At the beginning of the quarter, my team and I had a brainstorming session to think of all the possible tasks that need to be completed for this project. Each of the tasks we came up with were added as a new card into the To Do Next Weeks section. These tasks included high level features such as having a working server and client, creating a character model in Maya, loading a model into a world, and incorporating player collisions. At the end of our brainstorm session, we sorted each task by priority and assigned the highest priority tasks to be completed first. Although this won’t be a complete list, this list will help guide the team for future time priority adjustments and task assignments
Each week, our team would have a project planning session to understand which tasks have been completed and which tasks have not. Tasks that have been completed will be moved into the Done list while those that have not will be moved into the Backlog list. Newly assigned tasks will be moved from the To Do Next Weeks list to the To Do This Week list, and as teammates start their tasks, they will move the task from To Do This Week to Doing.
3. Group Coding
Yes, I am talking about pair programming… but not exactly in the same sense as the traditional definition. With the lack of face-to-face interactions, it is often times hard to discuss game ideas and let the creativity flow between team members. It is also hard to get help and resolve blockers when there’s a waiting time involved. In 2020, many of the teams would typically hop on a Zoom or Discord call and code together. They may not be exactly working on the same piece of code, but it is always nice to work in a more lively environment and have some friends to bounce ideas off of.
One super helpful tool to use is Visual Studio Code Live Share, which basically changes the VSCode editor into a Google doc. One user can open up a VSCode Live Share session and share their session link with their teammates. After joining, each member can work within the same code editor at the same time. I found this feature to be very useful for remote development and debugging sessions.
4. Game Design
One of my favorite aspects of CSE 125 is that each team has the freedom to climb any mountain they want. In other words, teams can design any game they would like - under the constraints that they are able to build the game within 10 weeks. In the past years, teams have built their own versions of first person shooters, tower defense games, battle arena games, boss battle games, games with imbalanced teams, games with a building stage and then a fighting stage… the list goes on and on. There are a few running motifs that appear when designing games.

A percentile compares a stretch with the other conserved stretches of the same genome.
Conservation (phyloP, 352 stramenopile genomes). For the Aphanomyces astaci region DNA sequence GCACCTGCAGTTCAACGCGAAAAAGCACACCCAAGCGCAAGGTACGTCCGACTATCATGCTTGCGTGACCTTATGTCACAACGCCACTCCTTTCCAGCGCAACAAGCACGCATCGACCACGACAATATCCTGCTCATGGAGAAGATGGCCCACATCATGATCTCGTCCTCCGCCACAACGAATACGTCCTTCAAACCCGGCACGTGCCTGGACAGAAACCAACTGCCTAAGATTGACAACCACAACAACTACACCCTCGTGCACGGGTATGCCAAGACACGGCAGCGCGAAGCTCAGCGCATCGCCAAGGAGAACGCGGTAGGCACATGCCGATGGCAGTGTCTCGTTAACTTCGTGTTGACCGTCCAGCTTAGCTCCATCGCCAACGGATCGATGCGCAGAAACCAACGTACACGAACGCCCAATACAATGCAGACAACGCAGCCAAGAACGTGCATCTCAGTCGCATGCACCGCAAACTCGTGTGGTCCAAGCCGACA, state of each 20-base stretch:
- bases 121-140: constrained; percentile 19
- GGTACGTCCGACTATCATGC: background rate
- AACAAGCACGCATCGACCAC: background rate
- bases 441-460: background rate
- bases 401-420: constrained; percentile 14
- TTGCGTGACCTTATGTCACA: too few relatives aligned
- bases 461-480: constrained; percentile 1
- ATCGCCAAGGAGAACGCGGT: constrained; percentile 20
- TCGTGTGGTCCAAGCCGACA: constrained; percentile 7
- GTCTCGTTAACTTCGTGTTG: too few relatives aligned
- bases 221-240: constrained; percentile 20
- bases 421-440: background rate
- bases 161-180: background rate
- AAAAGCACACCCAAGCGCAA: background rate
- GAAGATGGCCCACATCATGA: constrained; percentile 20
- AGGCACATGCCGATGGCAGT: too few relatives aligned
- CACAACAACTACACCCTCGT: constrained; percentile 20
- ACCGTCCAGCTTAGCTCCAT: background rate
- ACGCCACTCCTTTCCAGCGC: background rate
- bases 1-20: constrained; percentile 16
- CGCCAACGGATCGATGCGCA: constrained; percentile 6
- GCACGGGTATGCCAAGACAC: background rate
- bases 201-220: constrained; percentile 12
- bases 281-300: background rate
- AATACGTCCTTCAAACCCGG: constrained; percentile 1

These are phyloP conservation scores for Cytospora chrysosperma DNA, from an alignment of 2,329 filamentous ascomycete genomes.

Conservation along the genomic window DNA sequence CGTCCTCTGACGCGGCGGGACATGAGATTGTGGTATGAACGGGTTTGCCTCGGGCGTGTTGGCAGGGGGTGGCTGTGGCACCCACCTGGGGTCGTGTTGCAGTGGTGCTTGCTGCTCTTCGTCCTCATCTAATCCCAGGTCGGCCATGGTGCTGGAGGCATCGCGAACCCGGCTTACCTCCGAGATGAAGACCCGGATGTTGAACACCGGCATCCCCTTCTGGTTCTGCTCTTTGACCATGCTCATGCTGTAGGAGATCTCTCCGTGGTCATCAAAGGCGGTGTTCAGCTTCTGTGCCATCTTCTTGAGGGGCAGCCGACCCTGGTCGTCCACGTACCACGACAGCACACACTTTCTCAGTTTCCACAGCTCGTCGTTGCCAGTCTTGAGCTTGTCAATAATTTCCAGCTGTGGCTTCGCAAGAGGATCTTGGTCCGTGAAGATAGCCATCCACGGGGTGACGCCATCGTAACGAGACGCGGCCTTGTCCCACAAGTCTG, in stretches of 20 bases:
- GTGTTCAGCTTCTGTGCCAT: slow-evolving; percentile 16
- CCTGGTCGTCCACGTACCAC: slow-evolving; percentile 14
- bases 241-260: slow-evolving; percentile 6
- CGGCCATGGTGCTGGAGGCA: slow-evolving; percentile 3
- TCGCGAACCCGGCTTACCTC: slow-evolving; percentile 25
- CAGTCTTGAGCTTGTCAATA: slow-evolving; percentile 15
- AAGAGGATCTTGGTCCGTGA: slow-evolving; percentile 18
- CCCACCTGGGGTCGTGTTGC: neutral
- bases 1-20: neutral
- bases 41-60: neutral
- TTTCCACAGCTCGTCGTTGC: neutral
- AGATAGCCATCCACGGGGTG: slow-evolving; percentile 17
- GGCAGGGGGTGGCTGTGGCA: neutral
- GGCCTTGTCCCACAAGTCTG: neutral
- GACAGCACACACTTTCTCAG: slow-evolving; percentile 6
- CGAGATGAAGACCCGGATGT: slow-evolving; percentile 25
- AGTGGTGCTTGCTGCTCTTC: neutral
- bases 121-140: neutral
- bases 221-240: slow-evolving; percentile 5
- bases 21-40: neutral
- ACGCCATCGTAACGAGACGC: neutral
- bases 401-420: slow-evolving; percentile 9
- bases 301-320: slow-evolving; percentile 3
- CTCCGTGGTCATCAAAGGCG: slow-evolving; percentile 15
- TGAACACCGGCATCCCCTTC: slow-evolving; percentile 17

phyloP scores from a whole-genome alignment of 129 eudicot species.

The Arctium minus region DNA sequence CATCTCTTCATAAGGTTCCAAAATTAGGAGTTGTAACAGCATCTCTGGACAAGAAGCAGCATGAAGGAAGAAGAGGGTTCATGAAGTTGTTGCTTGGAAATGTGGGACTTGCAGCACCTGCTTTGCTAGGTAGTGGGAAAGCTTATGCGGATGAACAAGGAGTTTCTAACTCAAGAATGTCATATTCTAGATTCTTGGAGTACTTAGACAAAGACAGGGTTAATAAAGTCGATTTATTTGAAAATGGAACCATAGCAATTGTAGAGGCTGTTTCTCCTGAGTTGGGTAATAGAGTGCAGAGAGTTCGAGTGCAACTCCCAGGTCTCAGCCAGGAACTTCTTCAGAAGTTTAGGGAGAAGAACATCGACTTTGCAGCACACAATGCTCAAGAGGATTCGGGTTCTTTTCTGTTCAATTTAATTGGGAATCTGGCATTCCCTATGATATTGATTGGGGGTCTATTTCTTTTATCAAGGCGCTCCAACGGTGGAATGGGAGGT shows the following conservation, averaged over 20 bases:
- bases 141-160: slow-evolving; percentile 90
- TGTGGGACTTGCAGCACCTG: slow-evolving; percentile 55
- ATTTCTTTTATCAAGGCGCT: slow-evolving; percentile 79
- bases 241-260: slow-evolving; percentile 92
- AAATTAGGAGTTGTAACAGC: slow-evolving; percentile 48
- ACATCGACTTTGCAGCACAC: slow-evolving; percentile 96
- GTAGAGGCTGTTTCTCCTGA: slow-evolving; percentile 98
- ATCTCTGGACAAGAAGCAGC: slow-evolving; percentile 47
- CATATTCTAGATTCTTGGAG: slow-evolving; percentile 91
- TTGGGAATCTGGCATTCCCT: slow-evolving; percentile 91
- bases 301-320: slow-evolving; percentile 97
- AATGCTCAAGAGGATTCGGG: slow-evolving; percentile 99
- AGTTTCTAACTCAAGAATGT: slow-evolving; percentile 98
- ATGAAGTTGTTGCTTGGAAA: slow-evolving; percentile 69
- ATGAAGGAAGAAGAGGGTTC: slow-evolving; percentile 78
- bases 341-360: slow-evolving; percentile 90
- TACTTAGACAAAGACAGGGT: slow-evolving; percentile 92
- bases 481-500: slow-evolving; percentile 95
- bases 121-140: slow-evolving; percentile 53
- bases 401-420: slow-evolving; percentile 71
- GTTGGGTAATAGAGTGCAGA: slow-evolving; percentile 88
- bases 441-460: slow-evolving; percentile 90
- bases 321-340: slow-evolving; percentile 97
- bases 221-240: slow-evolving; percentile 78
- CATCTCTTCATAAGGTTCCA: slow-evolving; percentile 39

Reference existing games
Many teams like to reference mechanics from existing games as starting point for designing their own games. Looking at the games from 2020, Cyber City was a cyberpunk, tower defense, battle arena game that had a similar minion and turret system based off of League of Legends. Grow Away, a plant-based, tower defense game, took concepts from Plants vs. Zombies, OverCooked, and Bloons Tower Defense.
Focus on a mechanic
Another popular path is to come up with a new or existing mechanic and use this mechanic as a focal point for the game. Gaia was a game that had a fairly simple graphics but a unique terrain manipulation feature. Each team consisted of 2 players, one player controlling a sphere that can roll around and collect coins, and another player that could raise and lower mountains to help their sphere traverse the terrain easier or block the other team’s sphere.
Another example is Stikbold!, a groovy 70s-themed fantasy dodge-ball game. This game elevates this simple well-known game by adding new interactive elements into the surrounding environment and inducing random chaotic events.
Create something new
There are as many mountains that have yet to be explored as there are different, wonky games that have yet to be built. Here are two examples of games that have amazed me with their simple controls but extensive game features. Push Me Pull You, an award-winning local multiplayer game about friendship and wrestling. Players are joined at the waist and share a long, wriggling body. The overall win condition of the game is very simple, whoever controls the ball the longest wins!
Another game with players with a conjoined body is PHOGS!, except this game is all about solving puzzles and strategical thinking.
- What style game would you like to build? (Strategy, Survival, Battle Royale, Exploration, a mix?)
- What perspective do you imagine your game to be in? (1st-person, 3rd-person…)
- How do you imagine the game’s win condition to be? (times, points, lives…)
- How do you imagine the game to look? How will it be played?
Keep it simple
Although there are very little restrictions on what type of game your team can build, there always seems to exist some unforeseen force that tries to mess things up. Some unknown bug in the animation code. Some deadlock in server causing the game to crash. Overestimating the time it takes to finish a task. For this course, I would recommend striving for having a simple working product first and leaving open ends to incorporate additional game features!
If you’ve made it this far, I hope you found these takeaways insightful! Looking back, CSE 125 seemed like a monumental mountain to climb, but each step along the way was very rewarding. The journey will be well worth the effort. And with that…
I’m excited to see which mountains you will decide to climb :)
Special thanks to Kate, Leon, Sterling, and Charles for their productive feedback and revisions.